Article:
1 - Dimensional Arrays of Scalars (non-string)

an argument pointer for any array always points to a specifier The specifier and dope for an array of non-string scalars has the format,

645 1d array specifier

The right half of the first word of the dope contains the offset (in words) of the addressing origin from the data origin. The addressing origin is the location of the first word of the (perhaps hypothetical) element with zero subscript. The data origin is the location of the first data element, i.e., the element whose subscript is lb. The right half of the second dope word contains the number of dimensions, which is one. The identity code for arrays of non-string scalars is always 100(8). The third word contains the total size (in words) of the array. The fifth and sixth words contain the lower bound (lb) and higher bound (hb) for the subscript. The fourth word contains the multiplier which is the number of words from the beginning of one element to the beginning of the next element. The multiplier must be at least as large as the length of a data element, however, it may be larger, i.e., data elements need not be consecutive in memory, but they must be evenly spaced. The bounds lb and hb define the subscript range and lb or both lb and hb may be negative, however, lb must be less than or equal to hb. Storage may or may not be reserved for elements with subscripts which lie outside the range lb - hb. The offset is zero if lb = 0, negative if lb>0, and positive if lb<0.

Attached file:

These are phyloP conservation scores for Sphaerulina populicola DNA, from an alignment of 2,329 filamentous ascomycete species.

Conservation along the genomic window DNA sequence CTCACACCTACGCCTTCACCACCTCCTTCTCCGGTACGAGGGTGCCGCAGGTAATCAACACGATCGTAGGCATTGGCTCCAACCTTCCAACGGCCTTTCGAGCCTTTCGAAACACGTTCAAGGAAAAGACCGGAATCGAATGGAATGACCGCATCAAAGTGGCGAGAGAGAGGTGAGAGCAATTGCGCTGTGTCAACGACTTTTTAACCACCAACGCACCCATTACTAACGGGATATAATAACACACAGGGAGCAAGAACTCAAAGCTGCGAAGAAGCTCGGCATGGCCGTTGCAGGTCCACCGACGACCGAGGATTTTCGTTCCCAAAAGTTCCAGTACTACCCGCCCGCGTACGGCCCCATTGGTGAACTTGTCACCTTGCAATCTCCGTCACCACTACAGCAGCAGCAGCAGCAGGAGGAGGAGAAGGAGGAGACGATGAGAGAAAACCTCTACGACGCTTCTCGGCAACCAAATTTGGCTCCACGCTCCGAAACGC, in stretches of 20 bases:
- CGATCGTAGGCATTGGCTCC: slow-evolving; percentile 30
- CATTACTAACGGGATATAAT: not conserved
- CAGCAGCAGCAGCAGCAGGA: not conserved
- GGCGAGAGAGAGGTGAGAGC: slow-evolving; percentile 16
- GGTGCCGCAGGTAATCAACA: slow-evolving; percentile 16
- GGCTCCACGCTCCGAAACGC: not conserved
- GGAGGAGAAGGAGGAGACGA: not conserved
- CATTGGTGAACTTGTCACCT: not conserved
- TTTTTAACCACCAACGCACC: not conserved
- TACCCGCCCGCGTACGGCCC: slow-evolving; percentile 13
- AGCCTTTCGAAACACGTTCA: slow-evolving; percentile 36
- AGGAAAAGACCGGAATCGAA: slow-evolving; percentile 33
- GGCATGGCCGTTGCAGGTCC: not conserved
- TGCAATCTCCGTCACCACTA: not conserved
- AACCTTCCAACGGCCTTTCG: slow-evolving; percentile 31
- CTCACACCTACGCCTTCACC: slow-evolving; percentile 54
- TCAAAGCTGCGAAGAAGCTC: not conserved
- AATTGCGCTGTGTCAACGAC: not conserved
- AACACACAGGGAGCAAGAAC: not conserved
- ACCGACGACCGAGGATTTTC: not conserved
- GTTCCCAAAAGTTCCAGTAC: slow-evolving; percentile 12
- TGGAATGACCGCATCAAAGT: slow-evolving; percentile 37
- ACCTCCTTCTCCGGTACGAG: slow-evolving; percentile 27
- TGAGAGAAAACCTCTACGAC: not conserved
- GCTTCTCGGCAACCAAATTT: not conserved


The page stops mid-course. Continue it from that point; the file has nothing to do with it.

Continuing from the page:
1 - Dimensional Arrays of Non-Varying Strings

The specifier and dope for an array of non-varying strings has the format,

645 specifier for array of strings